Wahkiakum County:
One trip to this little county, but I made a good day of it, with 52 species for the day, including some Wild Turkeys.  I loved driving up into the hills where there were few if any birds, and listening to the fog drift by.  I met a birder from the county on the WOS trip, and want to get down to bird with him.  White-tailed Kite is the target in the future here!

So much lichen on this trip!


Walla Walla County:
One visit in June, and I zipped through in November, with 71 species for the year, including a Green-tailed Towhee!  The trip here was done with Merrilynn Denny, and was quite memorable.  I also got out to some sage, and saw some Loggerhead Shrikes.  Looking forward to heading down in the winter sometime for waterfowl on the Columbia.

Allium on Biscuit Ridge

Dry places in the SW corner of the county

Whatcom County:
3 trips (January, June and August), with 99 species for the year, including my first American Redstart.  Great to reconnect with friends up in Whatcom, to spend some time in Blaine, and on Baker.  I'll be back for my 100th bird there, and hopefully make it a Whimbrel, which would be a lifer.   :)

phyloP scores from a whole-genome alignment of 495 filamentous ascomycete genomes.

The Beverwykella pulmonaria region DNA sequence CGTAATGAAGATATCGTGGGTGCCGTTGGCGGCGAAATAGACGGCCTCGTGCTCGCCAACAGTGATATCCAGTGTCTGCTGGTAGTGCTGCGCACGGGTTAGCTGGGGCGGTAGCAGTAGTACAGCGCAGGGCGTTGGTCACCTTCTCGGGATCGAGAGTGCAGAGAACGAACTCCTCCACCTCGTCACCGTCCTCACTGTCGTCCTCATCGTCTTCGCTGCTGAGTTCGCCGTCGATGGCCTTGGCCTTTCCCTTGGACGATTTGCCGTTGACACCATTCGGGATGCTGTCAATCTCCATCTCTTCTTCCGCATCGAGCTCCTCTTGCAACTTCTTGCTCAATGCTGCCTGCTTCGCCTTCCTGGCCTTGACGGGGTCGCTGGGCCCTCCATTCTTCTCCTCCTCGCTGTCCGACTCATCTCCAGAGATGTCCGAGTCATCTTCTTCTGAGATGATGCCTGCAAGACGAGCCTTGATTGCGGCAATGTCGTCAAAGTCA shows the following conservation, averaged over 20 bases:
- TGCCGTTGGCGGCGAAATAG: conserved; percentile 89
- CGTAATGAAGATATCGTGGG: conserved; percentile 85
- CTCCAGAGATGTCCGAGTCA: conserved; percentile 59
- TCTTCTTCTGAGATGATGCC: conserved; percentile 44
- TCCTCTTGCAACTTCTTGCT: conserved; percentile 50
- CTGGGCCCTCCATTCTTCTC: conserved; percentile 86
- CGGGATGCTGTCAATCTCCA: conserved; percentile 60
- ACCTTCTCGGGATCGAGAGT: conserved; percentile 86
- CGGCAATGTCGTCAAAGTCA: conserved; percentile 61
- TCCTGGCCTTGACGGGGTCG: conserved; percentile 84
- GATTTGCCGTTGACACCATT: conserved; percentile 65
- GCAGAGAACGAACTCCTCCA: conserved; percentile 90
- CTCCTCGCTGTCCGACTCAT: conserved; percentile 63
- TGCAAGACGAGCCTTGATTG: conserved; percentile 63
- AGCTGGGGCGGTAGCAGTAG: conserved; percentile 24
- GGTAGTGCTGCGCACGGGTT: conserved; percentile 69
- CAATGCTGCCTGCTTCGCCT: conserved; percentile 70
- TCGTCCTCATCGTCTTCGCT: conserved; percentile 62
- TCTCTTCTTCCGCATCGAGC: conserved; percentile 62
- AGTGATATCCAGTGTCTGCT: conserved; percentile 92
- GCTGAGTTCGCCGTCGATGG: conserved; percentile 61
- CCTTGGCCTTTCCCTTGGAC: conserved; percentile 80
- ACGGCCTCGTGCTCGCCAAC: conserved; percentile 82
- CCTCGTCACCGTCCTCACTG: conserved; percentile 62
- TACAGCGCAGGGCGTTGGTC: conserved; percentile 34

Snowfields near Mount Baker

Diablo Lake

Whitman County:
One good visit in May, and I peeked across the Columbia in November.  56 species for the year, including my first Rock Wren and Gray Catbirds.  I had planned to camp at Kamiak Butte, but ended up on Steptoe Butte in my car instead.  I will get back and look at the south end of the county more - try to get that camping trip in!

The Palouse!

One of the better barn shots of the year

Yakima County:
Two trips (April and June), for 65 species, including my first White-breasted Nuthatch, Swainson's Hawk, and American Avocet.  I grew up in Yakima, and just got a birding guide to Yakima.  Can't start to tell of all the places I want to visit here.  Mount Adams, Chinook Pass, Bethel Ridge, Darland Mountain, Grandview, Priest Lake, Training Center... this is the county that is calling me the strongest right now.
Sunrise near White Swan

Yakima Canyon
And now, folks, at 1:30 in the afternoon, New Years Eve, I am done with the blogging!  Hope you visit some of these spots too, and thanks for checking in!